[0049] The deflector housing 130 surrounds and guides a portion of the valve stem 126. This is an important advantage of the present invention because this increased valve stem support reduces valve stem wear and will significantly increase the life of the valve stem. Increased valve stem life will result in reduced maintenance costs and machine downtime.

[0050] The deflector housing 130 is formed from any suitable material known in the art (usually steel) and is designed to be inserted into the manifold 138 from the top. As shown in FIG. 3, the deflector housing channel 19 mates with the melt channel 142 in the manifold 138 and the axial channel 120 in the nozzle assembly 108.

[0051] As the melt flows from melt channel 142 to flow inlet 18, it strikes the outside wall of the deflector housing 130 substantially perpendicular to valve stem 126 longitudinal axis (However, non-perpendicular flow impingement could easily be accomplished). If channel 19 was not present, the melt would tend to flow down along the face of deflector housing 130 closest to flow inlet 18, thereby causing stagnation points behind deflector housing 130. However, in this preferred embodiment, the melt flows into channel 19 and is directed to flow around the deflector housing 130, thereby eliminating the formation of stagnation points. As the melt flows through channel 19, the depth and width of the channel decreases so as to force more and more of the melt out of the channel 19. This gradually transitions the flow to annular flow so that by the time the melt reaches the exit 17, a uniform velocity profile has been established which results in the formation of a high quality molded part.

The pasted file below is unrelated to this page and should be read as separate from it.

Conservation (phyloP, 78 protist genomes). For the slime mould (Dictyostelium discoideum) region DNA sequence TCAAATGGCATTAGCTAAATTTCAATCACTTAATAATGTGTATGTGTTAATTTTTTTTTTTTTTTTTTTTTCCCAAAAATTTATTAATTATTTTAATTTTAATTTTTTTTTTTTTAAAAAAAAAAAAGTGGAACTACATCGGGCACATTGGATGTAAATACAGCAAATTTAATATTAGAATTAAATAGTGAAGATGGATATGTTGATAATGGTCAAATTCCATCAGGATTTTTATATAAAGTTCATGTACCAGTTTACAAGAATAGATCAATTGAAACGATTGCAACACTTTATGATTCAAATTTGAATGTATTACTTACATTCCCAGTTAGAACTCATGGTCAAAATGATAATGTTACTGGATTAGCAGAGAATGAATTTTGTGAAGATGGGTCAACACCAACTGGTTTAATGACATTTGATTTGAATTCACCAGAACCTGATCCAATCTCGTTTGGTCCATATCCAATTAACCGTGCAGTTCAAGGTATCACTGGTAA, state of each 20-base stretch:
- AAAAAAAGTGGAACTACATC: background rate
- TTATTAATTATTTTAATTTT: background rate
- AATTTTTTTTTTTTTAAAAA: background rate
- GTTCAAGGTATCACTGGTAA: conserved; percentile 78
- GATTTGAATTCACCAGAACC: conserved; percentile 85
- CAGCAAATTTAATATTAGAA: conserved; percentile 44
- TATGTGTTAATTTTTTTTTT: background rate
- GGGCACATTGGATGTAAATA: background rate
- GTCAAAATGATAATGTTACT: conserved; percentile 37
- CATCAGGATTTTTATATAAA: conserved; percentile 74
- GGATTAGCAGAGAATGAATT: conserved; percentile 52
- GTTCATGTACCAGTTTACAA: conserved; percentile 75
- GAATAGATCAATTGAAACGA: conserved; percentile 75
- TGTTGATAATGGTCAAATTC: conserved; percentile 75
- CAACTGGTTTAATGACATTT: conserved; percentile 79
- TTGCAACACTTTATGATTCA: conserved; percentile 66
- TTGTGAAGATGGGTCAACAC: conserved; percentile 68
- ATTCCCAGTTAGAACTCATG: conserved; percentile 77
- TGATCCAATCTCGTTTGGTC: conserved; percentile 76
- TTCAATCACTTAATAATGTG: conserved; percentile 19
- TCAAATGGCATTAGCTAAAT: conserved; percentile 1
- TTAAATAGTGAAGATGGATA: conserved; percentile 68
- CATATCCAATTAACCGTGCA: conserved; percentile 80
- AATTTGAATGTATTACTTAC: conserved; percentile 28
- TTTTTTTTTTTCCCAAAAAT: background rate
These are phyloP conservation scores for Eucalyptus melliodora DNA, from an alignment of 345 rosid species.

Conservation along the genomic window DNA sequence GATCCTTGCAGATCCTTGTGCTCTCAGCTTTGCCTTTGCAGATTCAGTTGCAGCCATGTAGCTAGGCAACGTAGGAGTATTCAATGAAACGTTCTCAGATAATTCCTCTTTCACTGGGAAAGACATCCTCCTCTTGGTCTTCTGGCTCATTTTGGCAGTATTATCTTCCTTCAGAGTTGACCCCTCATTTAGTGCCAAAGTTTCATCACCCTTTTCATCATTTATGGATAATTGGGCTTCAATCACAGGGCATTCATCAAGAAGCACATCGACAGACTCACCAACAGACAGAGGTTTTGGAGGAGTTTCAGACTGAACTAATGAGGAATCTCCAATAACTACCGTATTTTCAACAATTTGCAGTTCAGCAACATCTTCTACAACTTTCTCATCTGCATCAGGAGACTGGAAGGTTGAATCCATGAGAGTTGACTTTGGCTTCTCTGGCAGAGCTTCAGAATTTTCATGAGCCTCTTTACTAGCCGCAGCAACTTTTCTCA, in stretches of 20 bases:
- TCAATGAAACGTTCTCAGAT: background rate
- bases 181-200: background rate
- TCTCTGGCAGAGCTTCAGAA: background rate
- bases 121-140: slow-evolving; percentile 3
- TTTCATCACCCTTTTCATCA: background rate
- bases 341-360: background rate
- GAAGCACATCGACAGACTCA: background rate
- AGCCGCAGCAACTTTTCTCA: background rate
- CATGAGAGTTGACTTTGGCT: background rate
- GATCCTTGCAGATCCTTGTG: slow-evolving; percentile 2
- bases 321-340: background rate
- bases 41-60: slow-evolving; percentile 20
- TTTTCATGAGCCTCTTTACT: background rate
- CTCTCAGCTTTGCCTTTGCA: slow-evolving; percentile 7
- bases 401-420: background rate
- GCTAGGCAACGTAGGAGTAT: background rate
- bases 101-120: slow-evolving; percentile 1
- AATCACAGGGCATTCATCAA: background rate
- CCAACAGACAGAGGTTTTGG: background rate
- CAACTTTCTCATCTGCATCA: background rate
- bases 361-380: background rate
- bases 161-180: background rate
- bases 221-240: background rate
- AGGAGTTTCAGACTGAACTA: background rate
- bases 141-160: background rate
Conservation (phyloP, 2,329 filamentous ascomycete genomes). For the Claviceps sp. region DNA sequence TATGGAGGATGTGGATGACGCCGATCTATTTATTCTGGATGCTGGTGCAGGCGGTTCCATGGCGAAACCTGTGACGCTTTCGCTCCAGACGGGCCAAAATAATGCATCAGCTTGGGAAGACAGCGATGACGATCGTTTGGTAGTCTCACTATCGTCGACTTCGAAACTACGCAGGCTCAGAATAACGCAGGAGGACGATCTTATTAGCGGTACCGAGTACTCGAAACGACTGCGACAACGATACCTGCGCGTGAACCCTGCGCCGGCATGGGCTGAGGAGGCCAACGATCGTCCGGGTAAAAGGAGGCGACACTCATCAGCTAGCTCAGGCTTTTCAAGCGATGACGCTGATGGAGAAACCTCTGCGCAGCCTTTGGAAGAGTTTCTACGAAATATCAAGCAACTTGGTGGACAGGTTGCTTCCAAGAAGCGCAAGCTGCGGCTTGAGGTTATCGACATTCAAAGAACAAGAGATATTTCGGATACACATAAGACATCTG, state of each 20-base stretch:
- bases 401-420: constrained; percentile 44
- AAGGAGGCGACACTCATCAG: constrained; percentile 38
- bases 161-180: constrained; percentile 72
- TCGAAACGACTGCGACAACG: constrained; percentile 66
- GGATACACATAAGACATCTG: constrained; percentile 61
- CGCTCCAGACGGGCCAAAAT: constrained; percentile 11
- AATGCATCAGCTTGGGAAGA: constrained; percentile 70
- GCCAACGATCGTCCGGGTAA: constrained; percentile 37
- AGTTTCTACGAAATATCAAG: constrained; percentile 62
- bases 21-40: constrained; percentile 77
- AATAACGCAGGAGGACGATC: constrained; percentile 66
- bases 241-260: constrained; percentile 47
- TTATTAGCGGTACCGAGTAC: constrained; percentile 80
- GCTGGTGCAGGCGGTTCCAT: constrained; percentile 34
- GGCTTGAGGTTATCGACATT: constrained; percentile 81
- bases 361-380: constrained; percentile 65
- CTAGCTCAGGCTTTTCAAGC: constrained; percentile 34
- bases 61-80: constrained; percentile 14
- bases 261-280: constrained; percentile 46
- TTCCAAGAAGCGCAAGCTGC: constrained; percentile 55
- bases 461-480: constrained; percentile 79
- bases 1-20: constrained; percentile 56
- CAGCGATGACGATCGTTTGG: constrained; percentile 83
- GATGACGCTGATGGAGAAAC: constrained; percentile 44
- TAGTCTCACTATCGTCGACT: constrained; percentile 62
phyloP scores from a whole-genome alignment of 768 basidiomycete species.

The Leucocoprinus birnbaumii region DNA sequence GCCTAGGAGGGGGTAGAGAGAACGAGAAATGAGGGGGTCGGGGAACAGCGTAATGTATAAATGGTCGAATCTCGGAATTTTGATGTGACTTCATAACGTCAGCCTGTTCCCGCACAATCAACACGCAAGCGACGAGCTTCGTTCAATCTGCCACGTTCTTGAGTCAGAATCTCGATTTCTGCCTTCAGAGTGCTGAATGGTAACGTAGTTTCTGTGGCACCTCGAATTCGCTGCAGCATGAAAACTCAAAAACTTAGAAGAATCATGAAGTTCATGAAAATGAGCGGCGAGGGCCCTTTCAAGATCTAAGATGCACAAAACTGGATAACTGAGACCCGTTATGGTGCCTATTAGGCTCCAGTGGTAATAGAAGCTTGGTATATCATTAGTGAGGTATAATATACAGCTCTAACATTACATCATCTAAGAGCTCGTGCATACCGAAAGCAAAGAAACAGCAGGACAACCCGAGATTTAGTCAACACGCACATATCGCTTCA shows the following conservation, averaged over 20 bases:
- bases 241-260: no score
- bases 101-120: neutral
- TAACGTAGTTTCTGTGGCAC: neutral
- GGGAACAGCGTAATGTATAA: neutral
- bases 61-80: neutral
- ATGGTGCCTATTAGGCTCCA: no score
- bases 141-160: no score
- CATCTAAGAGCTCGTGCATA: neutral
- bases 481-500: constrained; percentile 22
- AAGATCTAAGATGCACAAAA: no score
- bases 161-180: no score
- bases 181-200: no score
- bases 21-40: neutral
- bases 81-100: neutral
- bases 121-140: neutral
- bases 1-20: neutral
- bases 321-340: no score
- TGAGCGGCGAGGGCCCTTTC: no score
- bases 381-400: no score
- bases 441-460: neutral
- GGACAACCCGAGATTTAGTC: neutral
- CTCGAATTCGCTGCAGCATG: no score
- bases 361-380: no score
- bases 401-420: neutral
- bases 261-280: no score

[0052] It should be noted that even though the preceding embodiments describe a deflector body 26 (FIG. 2) that is separate from the nozzle body 24 (FIG. 2), a single bushing could easily be fabricated that incorporates all the required features.